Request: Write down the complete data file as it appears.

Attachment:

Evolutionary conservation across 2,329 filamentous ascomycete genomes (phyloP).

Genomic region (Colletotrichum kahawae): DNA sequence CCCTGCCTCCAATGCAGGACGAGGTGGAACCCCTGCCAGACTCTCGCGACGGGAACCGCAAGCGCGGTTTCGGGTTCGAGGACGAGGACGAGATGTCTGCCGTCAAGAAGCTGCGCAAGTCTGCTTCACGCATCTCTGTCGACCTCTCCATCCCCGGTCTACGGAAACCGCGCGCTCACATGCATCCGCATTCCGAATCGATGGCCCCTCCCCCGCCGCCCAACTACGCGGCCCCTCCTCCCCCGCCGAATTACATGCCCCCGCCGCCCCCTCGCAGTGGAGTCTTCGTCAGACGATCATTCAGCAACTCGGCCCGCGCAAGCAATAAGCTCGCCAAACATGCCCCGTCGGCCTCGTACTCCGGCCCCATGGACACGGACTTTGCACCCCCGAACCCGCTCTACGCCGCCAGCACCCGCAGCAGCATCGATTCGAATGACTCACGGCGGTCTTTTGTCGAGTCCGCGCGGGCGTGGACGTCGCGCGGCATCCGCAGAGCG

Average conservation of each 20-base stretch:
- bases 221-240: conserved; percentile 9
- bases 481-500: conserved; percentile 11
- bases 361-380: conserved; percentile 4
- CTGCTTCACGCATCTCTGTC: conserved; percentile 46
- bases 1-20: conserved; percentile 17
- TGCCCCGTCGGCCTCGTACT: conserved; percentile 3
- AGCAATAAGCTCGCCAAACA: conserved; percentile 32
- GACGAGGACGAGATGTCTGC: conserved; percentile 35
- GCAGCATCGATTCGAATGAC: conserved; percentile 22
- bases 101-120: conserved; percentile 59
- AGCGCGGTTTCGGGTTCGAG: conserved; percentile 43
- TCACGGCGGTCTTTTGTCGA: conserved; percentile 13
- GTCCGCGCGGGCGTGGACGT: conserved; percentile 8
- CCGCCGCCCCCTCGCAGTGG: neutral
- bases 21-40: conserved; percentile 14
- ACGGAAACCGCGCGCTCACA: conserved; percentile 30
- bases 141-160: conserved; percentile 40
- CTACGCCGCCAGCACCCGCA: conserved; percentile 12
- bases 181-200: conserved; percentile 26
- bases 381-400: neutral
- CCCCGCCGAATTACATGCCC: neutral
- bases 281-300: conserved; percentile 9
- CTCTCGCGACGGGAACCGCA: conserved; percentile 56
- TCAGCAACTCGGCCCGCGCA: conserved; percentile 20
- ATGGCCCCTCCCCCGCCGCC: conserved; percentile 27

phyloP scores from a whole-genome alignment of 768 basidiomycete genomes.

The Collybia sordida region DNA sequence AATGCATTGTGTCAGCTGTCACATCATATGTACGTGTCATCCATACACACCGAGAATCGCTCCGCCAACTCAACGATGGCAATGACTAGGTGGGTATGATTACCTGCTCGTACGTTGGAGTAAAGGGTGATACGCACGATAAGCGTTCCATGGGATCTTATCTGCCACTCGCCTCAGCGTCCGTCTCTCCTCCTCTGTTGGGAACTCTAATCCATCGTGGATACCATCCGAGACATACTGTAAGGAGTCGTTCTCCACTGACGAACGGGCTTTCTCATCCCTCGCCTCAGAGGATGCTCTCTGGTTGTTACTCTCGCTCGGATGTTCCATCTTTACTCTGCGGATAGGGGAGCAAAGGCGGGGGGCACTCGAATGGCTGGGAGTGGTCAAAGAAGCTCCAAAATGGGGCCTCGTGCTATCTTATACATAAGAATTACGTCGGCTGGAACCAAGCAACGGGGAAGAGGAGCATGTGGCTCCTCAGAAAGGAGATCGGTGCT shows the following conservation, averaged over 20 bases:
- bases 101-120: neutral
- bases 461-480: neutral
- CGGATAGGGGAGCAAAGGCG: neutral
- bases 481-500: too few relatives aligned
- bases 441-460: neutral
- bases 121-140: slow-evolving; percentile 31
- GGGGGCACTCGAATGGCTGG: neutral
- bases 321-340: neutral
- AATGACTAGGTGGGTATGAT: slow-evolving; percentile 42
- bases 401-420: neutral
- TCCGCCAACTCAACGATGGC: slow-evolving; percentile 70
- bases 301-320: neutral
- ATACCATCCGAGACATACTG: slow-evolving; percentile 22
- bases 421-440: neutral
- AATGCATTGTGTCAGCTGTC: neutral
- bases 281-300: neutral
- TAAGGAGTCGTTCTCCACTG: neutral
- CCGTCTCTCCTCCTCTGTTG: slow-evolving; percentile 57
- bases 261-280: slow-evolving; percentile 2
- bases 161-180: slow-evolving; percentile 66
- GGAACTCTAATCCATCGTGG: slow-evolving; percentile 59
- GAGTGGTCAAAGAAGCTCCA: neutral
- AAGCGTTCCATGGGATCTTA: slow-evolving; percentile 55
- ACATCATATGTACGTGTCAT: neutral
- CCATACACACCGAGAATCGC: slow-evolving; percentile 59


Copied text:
Evolutionary conservation across 2,329 filamentous ascomycete genomes (phyloP).

Genomic region (Colletotrichum kahawae): DNA sequence CCCTGCCTCCAATGCAGGACGAGGTGGAACCCCTGCCAGACTCTCGCGACGGGAACCGCAAGCGCGGTTTCGGGTTCGAGGACGAGGACGAGATGTCTGCCGTCAAGAAGCTGCGCAAGTCTGCTTCACGCATCTCTGTCGACCTCTCCATCCCCGGTCTACGGAAACCGCGCGCTCACATGCATCCGCATTCCGAATCGATGGCCCCTCCCCCGCCGCCCAACTACGCGGCCCCTCCTCCCCCGCCGAATTACATGCCCCCGCCGCCCCCTCGCAGTGGAGTCTTCGTCAGACGATCATTCAGCAACTCGGCCCGCGCAAGCAATAAGCTCGCCAAACATGCCCCGTCGGCCTCGTACTCCGGCCCCATGGACACGGACTTTGCACCCCCGAACCCGCTCTACGCCGCCAGCACCCGCAGCAGCATCGATTCGAATGACTCACGGCGGTCTTTTGTCGAGTCCGCGCGGGCGTGGACGTCGCGCGGCATCCGCAGAGCG

Average conservation of each 20-base stretch:
- bases 221-240: conserved; percentile 9
- bases 481-500: conserved; percentile 11
- bases 361-380: conserved; percentile 4
- CTGCTTCACGCATCTCTGTC: conserved; percentile 46
- bases 1-20: conserved; percentile 17
- TGCCCCGTCGGCCTCGTACT: conserved; percentile 3
- AGCAATAAGCTCGCCAAACA: conserved; percentile 32
- GACGAGGACGAGATGTCTGC: conserved; percentile 35
- GCAGCATCGATTCGAATGAC: conserved; percentile 22
- bases 101-120: conserved; percentile 59
- AGCGCGGTTTCGGGTTCGAG: conserved; percentile 43
- TCACGGCGGTCTTTTGTCGA: conserved; percentile 13
- GTCCGCGCGGGCGTGGACGT: conserved; percentile 8
- CCGCCGCCCCCTCGCAGTGG: neutral
- bases 21-40: conserved; percentile 14
- ACGGAAACCGCGCGCTCACA: conserved; percentile 30
- bases 141-160: conserved; percentile 40
- CTACGCCGCCAGCACCCGCA: conserved; percentile 12
- bases 181-200: conserved; percentile 26
- bases 381-400: neutral
- CCCCGCCGAATTACATGCCC: neutral
- bases 281-300: conserved; percentile 9
- CTCTCGCGACGGGAACCGCA: conserved; percentile 56
- TCAGCAACTCGGCCCGCGCA: conserved; percentile 20
- ATGGCCCCTCCCCCGCCGCC: conserved; percentile 27

phyloP scores from a whole-genome alignment of 768 basidiomycete genomes.

The Collybia sordida region DNA sequence AATGCATTGTGTCAGCTGTCACATCATATGTACGTGTCATCCATACACACCGAGAATCGCTCCGCCAACTCAACGATGGCAATGACTAGGTGGGTATGATTACCTGCTCGTACGTTGGAGTAAAGGGTGATACGCACGATAAGCGTTCCATGGGATCTTATCTGCCACTCGCCTCAGCGTCCGTCTCTCCTCCTCTGTTGGGAACTCTAATCCATCGTGGATACCATCCGAGACATACTGTAAGGAGTCGTTCTCCACTGACGAACGGGCTTTCTCATCCCTCGCCTCAGAGGATGCTCTCTGGTTGTTACTCTCGCTCGGATGTTCCATCTTTACTCTGCGGATAGGGGAGCAAAGGCGGGGGGCACTCGAATGGCTGGGAGTGGTCAAAGAAGCTCCAAAATGGGGCCTCGTGCTATCTTATACATAAGAATTACGTCGGCTGGAACCAAGCAACGGGGAAGAGGAGCATGTGGCTCCTCAGAAAGGAGATCGGTGCT shows the following conservation, averaged over 20 bases:
- bases 101-120: neutral
- bases 461-480: neutral
- CGGATAGGGGAGCAAAGGCG: neutral
- bases 481-500: too few relatives aligned
- bases 441-460: neutral
- bases 121-140: slow-evolving; percentile 31
- GGGGGCACTCGAATGGCTGG: neutral
- bases 321-340: neutral
- AATGACTAGGTGGGTATGAT: slow-evolving; percentile 42
- bases 401-420: neutral
- TCCGCCAACTCAACGATGGC: slow-evolving; percentile 70
- bases 301-320: neutral
- ATACCATCCGAGACATACTG: slow-evolving; percentile 22
- bases 421-440: neutral
- AATGCATTGTGTCAGCTGTC: neutral
- bases 281-300: neutral
- TAAGGAGTCGTTCTCCACTG: neutral
- CCGTCTCTCCTCCTCTGTTG: slow-evolving; percentile 57
- bases 261-280: slow-evolving; percentile 2
- bases 161-180: slow-evolving; percentile 66
- GGAACTCTAATCCATCGTGG: slow-evolving; percentile 59
- GAGTGGTCAAAGAAGCTCCA: neutral
- AAGCGTTCCATGGGATCTTA: slow-evolving; percentile 55
- ACATCATATGTACGTGTCAT: neutral
- CCATACACACCGAGAATCGC: slow-evolving; percentile 59